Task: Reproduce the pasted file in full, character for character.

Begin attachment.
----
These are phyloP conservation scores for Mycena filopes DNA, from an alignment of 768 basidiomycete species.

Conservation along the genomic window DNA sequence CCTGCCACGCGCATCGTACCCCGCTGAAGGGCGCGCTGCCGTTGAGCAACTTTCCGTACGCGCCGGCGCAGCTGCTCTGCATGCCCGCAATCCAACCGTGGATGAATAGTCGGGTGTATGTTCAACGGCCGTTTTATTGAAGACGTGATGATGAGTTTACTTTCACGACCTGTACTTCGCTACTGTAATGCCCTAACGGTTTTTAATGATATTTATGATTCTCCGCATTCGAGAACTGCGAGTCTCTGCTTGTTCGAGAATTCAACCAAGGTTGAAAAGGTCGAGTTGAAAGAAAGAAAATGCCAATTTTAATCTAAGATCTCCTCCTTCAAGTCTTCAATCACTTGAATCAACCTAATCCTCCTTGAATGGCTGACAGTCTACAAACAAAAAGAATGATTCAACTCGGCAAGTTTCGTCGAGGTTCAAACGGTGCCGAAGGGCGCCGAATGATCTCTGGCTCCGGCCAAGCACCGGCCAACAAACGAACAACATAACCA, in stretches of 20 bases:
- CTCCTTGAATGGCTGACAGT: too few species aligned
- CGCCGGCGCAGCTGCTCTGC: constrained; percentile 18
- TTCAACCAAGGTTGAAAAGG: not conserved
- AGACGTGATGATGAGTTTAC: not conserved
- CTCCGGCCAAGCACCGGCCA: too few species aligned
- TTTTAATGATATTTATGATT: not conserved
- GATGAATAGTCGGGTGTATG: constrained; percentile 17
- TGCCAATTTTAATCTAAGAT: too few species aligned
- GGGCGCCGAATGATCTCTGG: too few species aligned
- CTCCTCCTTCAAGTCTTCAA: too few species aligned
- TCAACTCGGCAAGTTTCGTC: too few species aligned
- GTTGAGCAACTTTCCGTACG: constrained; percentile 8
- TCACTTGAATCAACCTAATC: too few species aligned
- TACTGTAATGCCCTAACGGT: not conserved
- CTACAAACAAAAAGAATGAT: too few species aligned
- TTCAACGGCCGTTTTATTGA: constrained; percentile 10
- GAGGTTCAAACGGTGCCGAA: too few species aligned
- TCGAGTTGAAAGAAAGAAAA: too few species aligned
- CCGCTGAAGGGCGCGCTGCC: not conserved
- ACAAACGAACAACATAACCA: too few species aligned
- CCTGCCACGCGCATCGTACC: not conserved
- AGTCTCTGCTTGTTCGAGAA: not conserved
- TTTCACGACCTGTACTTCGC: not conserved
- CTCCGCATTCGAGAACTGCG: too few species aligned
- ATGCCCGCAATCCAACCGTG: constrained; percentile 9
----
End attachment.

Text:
These are phyloP conservation scores for Mycena filopes DNA, from an alignment of 768 basidiomycete species.

Conservation along the genomic window DNA sequence CCTGCCACGCGCATCGTACCCCGCTGAAGGGCGCGCTGCCGTTGAGCAACTTTCCGTACGCGCCGGCGCAGCTGCTCTGCATGCCCGCAATCCAACCGTGGATGAATAGTCGGGTGTATGTTCAACGGCCGTTTTATTGAAGACGTGATGATGAGTTTACTTTCACGACCTGTACTTCGCTACTGTAATGCCCTAACGGTTTTTAATGATATTTATGATTCTCCGCATTCGAGAACTGCGAGTCTCTGCTTGTTCGAGAATTCAACCAAGGTTGAAAAGGTCGAGTTGAAAGAAAGAAAATGCCAATTTTAATCTAAGATCTCCTCCTTCAAGTCTTCAATCACTTGAATCAACCTAATCCTCCTTGAATGGCTGACAGTCTACAAACAAAAAGAATGATTCAACTCGGCAAGTTTCGTCGAGGTTCAAACGGTGCCGAAGGGCGCCGAATGATCTCTGGCTCCGGCCAAGCACCGGCCAACAAACGAACAACATAACCA, in stretches of 20 bases:
- CTCCTTGAATGGCTGACAGT: too few species aligned
- CGCCGGCGCAGCTGCTCTGC: constrained; percentile 18
- TTCAACCAAGGTTGAAAAGG: not conserved
- AGACGTGATGATGAGTTTAC: not conserved
- CTCCGGCCAAGCACCGGCCA: too few species aligned
- TTTTAATGATATTTATGATT: not conserved
- GATGAATAGTCGGGTGTATG: constrained; percentile 17
- TGCCAATTTTAATCTAAGAT: too few species aligned
- GGGCGCCGAATGATCTCTGG: too few species aligned
- CTCCTCCTTCAAGTCTTCAA: too few species aligned
- TCAACTCGGCAAGTTTCGTC: too few species aligned
- GTTGAGCAACTTTCCGTACG: constrained; percentile 8
- TCACTTGAATCAACCTAATC: too few species aligned
- TACTGTAATGCCCTAACGGT: not conserved
- CTACAAACAAAAAGAATGAT: too few species aligned
- TTCAACGGCCGTTTTATTGA: constrained; percentile 10
- GAGGTTCAAACGGTGCCGAA: too few species aligned
- TCGAGTTGAAAGAAAGAAAA: too few species aligned
- CCGCTGAAGGGCGCGCTGCC: not conserved
- ACAAACGAACAACATAACCA: too few species aligned
- CCTGCCACGCGCATCGTACC: not conserved
- AGTCTCTGCTTGTTCGAGAA: not conserved
- TTTCACGACCTGTACTTCGC: not conserved
- CTCCGCATTCGAGAACTGCG: too few species aligned
- ATGCCCGCAATCCAACCGTG: constrained; percentile 9